Health shocks are among the most serious forms of uncertainty faced by poor families, and these families appear to be poorly insured against them, both in terms of limited access to formal insurance and the limited effectiveness of their informal insurance networks. Gruber and Gertler (2002) show that, in Indonesia, household non-health consumption decreases substantially when households experience health shocks. Households face particular difficulty in insuring severe illnesses: they are able to insure less than 40 percent of the income loss associated with illnesses that severely limit physical function. Much of the uninsured loss of consumption is due to lost income rather than higher health expenditure, but an insurance scheme that compensates for increased health expenditures might also mitigate income losses by enabling subscribers to get well faster. Fafchamps and Lund (2003) examine the ability of rural Philippine households to insure consumption against shocks. They find that households are particularly poorty insured against health shocks, compared to job losses or deaths. One of the key health risks and potential financial shocks faced by women in developing countries is complications during childbirth. A comtiination of proper antenatal care and institutional delivery is considered by many health specialists as having the potential to greatly reduce maternal mortality. Yet take-up in India of these preventative measures is low with a large fraction of births taking place at home, either without any assistance or with only the assistance of a traditional birth attendant. Nationwide, in 2003, the registrar general estimated that only 28 percent of births took place in an institutional facility (Registrar General, India, 2006). In a survey Duflo and Banerjee completed in rural Udaipur district in 2007 and 2008, 88 percent of births took place at home. In the baseline survey for the present study, in Karnataka, 85 percent of all births to women in the sample took place at home, nearly all without a trained physician in attendance. This number is lower (50 percent) for the births that occurred in the year prior to the survey, perhaps in part because of a government scheme to encourage institutional delivery discussed in more detail below. Moreover, many of these women received no antenatal care, and therefore had not been warned of possible complications during the pregnancies: 50 percent of all births, down to 15 percent of all births in the last year. If a complication does arise, the woman needs to either be transported to the nearest Primary or Community Health Center, which can sometimes be far away, poorly equipped, and require bribes;or be transported to a private facility, which generally requires payment in advance, and therefore tends to happen with delay. In our baseline survey, 13 percent of the births that took place in the last year had complications. In two-thirds of the cases where the women had to be transported to a health facility, they first had to collect money from somewhere to pay for the care, further delaying care at that crucial time. [This project will study how market players (private insurance) can be used to encourage the use of hospital delivery, and how this compares to the Impact of a government's incentive for institutional delivery.]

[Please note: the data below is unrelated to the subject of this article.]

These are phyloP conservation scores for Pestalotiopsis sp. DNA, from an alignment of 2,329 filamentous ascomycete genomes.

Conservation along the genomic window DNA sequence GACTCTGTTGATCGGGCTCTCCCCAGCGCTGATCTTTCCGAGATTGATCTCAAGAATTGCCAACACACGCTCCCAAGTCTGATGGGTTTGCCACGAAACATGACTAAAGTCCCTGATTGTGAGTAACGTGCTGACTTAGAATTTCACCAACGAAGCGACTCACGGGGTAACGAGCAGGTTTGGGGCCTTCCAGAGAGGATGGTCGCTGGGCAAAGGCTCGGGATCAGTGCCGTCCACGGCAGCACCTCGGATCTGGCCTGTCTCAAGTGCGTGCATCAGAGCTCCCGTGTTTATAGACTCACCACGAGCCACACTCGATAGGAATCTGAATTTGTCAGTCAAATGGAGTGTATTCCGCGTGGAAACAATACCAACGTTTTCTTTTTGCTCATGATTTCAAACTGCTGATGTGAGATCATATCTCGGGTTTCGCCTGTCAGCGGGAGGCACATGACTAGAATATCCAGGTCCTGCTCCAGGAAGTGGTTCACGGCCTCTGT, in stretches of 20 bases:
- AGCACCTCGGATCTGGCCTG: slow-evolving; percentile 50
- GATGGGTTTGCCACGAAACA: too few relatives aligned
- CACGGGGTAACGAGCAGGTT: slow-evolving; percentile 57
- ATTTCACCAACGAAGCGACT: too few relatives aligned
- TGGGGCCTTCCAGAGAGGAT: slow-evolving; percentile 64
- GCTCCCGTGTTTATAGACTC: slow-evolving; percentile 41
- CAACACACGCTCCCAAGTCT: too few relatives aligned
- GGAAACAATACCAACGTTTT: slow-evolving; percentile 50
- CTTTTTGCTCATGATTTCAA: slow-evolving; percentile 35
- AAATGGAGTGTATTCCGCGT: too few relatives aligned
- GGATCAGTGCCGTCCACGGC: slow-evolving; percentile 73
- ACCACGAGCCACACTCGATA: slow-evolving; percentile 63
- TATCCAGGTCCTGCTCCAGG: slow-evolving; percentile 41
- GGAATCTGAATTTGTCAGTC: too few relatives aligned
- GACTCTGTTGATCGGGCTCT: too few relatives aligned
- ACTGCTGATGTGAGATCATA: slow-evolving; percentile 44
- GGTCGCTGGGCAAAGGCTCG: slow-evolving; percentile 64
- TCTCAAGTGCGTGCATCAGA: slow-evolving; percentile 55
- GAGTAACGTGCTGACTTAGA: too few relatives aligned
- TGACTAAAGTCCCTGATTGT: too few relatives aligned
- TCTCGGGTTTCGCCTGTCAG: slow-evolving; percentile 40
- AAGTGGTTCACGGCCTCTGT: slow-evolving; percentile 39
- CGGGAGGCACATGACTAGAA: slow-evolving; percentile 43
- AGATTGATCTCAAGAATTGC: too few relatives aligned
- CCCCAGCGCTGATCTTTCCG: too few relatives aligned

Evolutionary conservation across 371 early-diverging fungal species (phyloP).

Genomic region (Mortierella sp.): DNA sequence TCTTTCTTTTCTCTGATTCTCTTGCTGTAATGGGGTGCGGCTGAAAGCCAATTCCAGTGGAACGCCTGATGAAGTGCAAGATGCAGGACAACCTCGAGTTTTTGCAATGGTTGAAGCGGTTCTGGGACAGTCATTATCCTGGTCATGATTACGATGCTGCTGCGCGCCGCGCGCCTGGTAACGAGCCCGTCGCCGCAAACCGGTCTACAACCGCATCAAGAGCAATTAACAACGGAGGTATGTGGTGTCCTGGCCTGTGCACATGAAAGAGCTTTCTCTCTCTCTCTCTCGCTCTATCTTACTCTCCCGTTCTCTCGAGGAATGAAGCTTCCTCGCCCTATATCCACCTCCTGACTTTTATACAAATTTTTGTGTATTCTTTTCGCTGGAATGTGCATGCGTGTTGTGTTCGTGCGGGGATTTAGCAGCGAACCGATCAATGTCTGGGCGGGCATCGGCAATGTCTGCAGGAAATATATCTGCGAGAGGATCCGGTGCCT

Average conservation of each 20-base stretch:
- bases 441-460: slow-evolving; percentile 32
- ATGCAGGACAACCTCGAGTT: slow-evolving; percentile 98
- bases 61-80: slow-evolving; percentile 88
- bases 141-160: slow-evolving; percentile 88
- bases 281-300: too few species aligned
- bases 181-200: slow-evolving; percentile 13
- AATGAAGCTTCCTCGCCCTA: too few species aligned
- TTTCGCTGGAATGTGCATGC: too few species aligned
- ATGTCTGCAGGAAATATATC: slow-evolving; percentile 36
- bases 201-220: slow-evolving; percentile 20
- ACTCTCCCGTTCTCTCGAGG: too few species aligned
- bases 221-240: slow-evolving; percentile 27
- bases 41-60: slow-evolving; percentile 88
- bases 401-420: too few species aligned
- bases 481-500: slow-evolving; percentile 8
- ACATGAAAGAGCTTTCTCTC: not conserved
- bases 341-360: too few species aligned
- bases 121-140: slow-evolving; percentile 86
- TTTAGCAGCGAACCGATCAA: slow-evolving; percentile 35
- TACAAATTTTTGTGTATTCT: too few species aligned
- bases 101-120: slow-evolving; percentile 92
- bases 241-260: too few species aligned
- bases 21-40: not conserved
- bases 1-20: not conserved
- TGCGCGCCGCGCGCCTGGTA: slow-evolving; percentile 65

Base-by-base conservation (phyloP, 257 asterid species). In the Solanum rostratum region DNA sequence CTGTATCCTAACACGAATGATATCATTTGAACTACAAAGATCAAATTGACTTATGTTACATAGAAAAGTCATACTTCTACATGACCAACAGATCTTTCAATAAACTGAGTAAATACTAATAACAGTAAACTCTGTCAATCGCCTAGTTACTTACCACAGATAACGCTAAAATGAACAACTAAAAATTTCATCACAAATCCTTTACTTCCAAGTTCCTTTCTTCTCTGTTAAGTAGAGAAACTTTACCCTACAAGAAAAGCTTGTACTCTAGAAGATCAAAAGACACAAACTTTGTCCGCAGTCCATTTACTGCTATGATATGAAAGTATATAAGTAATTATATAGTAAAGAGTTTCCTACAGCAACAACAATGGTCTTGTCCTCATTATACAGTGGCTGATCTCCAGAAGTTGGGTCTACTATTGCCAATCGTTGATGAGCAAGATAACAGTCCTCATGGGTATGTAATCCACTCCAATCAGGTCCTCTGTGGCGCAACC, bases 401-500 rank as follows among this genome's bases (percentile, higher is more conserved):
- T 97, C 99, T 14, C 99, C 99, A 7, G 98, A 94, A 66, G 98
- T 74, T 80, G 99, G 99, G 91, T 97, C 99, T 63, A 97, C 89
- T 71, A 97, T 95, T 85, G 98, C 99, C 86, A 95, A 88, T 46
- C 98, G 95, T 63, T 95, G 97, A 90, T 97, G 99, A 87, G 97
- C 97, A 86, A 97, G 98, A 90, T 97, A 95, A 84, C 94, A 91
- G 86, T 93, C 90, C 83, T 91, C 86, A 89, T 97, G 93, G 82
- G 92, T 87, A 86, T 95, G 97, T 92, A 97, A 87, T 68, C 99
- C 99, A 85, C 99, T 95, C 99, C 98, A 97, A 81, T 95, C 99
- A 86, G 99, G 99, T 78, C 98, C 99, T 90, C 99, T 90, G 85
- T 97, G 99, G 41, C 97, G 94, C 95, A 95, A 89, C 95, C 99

National Institute of Health (NIH)
Eunice Kennedy Shriver National Institute of Child Health & Human Development (NICHD)
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Massachusetts Institute of Technology
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